- Associated Press - Monday, November 28, 2016

ROCKPORT, Mass. (AP) - Twenty-nine years ago, Molly Johnson was given a tiny sapling on Arbor Day, which the Rockport kindergartner planted in her backyard.

Now that pine, which she donated to the town, is destined to become the decked-out Christmas tree in Dock Square. Rockport has a month-long celebration of events during its “Christmas in Rockport” season, which culminates Dec. 31 during the town’s 20th New Year’s Rockport Eve celebration.

A crew from the Department of Public Works on Wednesday successfully cut down the tree with its billowing branches and full conical shape, as the Johnson family looked on, all gathered together for the Thanksgiving holiday.

The 47-foot tree, located in the backyard of her parent’s Parker Street home, had to be removed by way of Broadway Terrace because of the byzantine layout of the properties, which date back hundreds of years, in that part of town.

When the tree-laden truck maneuvered out of its close quarters, it had a police escort due to the delicate nature of the transport with its extra-wide load. An impromptu Christmas tree parade began as the family and a few onlookers walked down Broadway to Dock Square to watch the move.

Like a Wild West wagoner, public works employee Chuck Osmond rode atop the truck as it drove down Broadway to the tree’s resting place, where the crew had to cut off around 8 feet so it could fit into the tree stand.

Each of the Johnsons’ four children received a sapling 29 years ago, but the fate of the other pines proved perilous under the watch of siblings Meghan, Cara, and Brian in grammar school. They were all watching the complicated process of removing Molly’s survivor at the family homestead Wednesday morning.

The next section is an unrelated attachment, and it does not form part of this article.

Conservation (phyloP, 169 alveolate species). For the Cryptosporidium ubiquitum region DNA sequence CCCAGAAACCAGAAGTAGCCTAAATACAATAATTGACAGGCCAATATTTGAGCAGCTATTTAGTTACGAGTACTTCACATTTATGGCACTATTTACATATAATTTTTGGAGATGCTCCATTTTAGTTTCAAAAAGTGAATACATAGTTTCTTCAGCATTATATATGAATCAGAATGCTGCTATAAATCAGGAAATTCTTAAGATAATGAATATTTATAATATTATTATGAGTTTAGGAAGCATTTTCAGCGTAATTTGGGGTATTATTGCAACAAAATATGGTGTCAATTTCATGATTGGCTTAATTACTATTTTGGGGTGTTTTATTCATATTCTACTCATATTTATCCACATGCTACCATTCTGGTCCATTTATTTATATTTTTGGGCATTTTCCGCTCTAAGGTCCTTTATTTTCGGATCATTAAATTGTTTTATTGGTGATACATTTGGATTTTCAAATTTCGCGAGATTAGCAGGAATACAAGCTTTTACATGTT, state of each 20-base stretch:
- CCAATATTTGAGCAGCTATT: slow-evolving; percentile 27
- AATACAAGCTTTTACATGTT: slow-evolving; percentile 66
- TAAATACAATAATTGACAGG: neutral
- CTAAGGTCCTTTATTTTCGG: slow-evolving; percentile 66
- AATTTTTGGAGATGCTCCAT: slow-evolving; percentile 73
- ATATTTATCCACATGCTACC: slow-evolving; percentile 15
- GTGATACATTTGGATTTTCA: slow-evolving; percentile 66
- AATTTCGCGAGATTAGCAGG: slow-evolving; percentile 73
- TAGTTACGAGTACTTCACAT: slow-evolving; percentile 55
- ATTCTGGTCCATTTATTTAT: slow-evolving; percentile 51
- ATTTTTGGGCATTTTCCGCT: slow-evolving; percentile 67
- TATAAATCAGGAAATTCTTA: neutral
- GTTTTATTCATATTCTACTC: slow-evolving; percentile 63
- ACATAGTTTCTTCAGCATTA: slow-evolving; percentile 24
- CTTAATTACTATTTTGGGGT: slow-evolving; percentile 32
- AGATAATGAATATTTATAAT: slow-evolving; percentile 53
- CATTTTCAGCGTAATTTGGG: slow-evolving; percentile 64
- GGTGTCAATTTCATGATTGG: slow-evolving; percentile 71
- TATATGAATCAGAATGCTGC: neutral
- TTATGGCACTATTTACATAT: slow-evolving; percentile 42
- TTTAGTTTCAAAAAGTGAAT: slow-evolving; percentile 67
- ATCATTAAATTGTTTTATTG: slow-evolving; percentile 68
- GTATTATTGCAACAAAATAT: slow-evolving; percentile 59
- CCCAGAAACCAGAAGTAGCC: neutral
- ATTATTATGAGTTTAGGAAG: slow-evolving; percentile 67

As a child, Molly made sure to water that plant often during the growing season, and nurture it through winters, when she would shake snow off the small branches, an early sign she had a green thumb.

“If I knew the tree was going to last so long, we would have planted it 10 feet closer to the house,” said Bruce Johnson, her father. In his retirement, he started Purple Heart Landscaping, a name suggested by Molly because he was shot in Vietnam while serving as a soldier during the war. In recent years, Molly has taken over the business.

After the tree-cutting was done, Molly said she’s happy to have been able to give the tree to the town.

“It’s pretty cool. It’s a good thing, a little bittersweet but there is a happy ending. It will make Christmas a little more special,” she said.

Beth Walima was Molly’s kindergarten teacher at Pigeon Cove School, which 30 years ago was a town school for kindergartners and first-graders. Walima remembered well that Arbor Day tradition when the Arbor Day Foundation sends along saplings to be given to the schoolchildren.

“They were these little sprigs of a pine tree with a small root system in a plastic bag,” she recalled.

Sometimes the pupils went to the nearby Halibut Point State Park for the program, and other times the event took place at the grammar school.

“It’s interesting that this one survived and did so well,” Walima said. “It’s a wonderful experience to donate a tree to the town. We had a similar experience. My dad brought home a little pine tree from work when I was a child, and the tree became huge. After he passed away, we donated it to the town. It was a really special Christmas. It’s a nice feeling to know it’s your tree when you stand in Dock Square and they light it up.”

As the holiday season begins, Molly and her family said they will be sure to be there this year for the tree lighting event, which takes place Saturday, Dec. 3, at 4 p.m.

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Information from: Gloucester (Mass.) Daily Times, https://www.gloucestertimes.com

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